Cot death TV probe sparks row

January 6, 1995

Two Cambridge University researchers into cot death have complained to the Broadcasting Complaints Commission and the Independent Television Commission about allegations in Central Television's Cook Report.

The researchers claim that the allegations of a cover-up of links between flame retardant in mattresses designed for babies and cot death were an "unsubstantiated insult to committed researchers", and that the programme ignored facts which went against its claims.

Central Television said that it stood by the programme, which brought in 60,000 telephone calls. Central said that the Department of Health has launched an investigation into the mattresses, and that manufacturers have withdrawn them from sale.

Colin Morley, senior lecturer in paediatrics, and research assistant Christine Hiley, say that the programme in November "frightened parents unnecessarily" and was based on "highly selected evidence". It could set back attempts to promote good practice in cot death prevention, like avoiding smoking near babies, by claiming as fact that antimony, a flame retardant in cot mattresses, is the sole cause of cot death.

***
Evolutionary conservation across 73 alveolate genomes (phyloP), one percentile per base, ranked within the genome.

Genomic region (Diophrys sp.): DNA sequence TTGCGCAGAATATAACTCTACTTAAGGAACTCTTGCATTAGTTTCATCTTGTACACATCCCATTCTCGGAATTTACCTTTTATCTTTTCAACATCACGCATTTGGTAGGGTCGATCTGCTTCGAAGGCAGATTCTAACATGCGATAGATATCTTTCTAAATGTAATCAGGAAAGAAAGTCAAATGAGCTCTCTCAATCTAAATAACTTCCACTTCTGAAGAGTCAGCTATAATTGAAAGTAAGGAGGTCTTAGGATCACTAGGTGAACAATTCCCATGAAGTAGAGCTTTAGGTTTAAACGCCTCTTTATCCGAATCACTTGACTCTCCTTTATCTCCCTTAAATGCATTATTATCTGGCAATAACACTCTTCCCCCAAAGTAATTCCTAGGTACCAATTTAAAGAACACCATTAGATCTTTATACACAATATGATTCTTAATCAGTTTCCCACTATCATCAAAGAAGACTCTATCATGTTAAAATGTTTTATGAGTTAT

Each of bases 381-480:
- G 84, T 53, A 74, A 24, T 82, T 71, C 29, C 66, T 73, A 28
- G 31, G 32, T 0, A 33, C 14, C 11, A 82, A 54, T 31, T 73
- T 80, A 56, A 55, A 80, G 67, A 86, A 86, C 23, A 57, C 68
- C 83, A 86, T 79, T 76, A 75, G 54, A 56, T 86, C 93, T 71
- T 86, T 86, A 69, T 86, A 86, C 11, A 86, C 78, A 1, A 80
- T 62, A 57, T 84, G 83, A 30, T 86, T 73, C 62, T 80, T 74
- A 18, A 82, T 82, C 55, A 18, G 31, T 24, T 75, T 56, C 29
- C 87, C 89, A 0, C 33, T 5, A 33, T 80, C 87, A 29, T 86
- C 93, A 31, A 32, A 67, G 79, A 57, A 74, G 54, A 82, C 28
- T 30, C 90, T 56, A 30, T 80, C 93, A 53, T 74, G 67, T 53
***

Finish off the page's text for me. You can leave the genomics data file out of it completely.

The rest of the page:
Mrs Hiley says that one of her own cases, a mother bereaved through cot death who was in touch with the Cook Report and whose baby's mattress and tissues were found to contain no antimony, was ignored by the programme makers.

The Cambridge researchers say the programme accused professionals of a "cover up" of antimony as the cause of cot death. Dr Morley and Mrs Hiley complained: "This is an insult to committed researchers in the field and was unsubstantiated." He denied claims in the programme that antimony fumes had been ignored as a possible cause of cot death.

Dr Morley and Mrs Hiley say they complained only after the programme makers failed to respond to an earlier letter. In his letter to Central Television, Dr Morley said the claim that antimony in mattresses was the source of antimony found in babies' tissues and that it caused cot death was "an enormous leap of logic, and denying the known facts".

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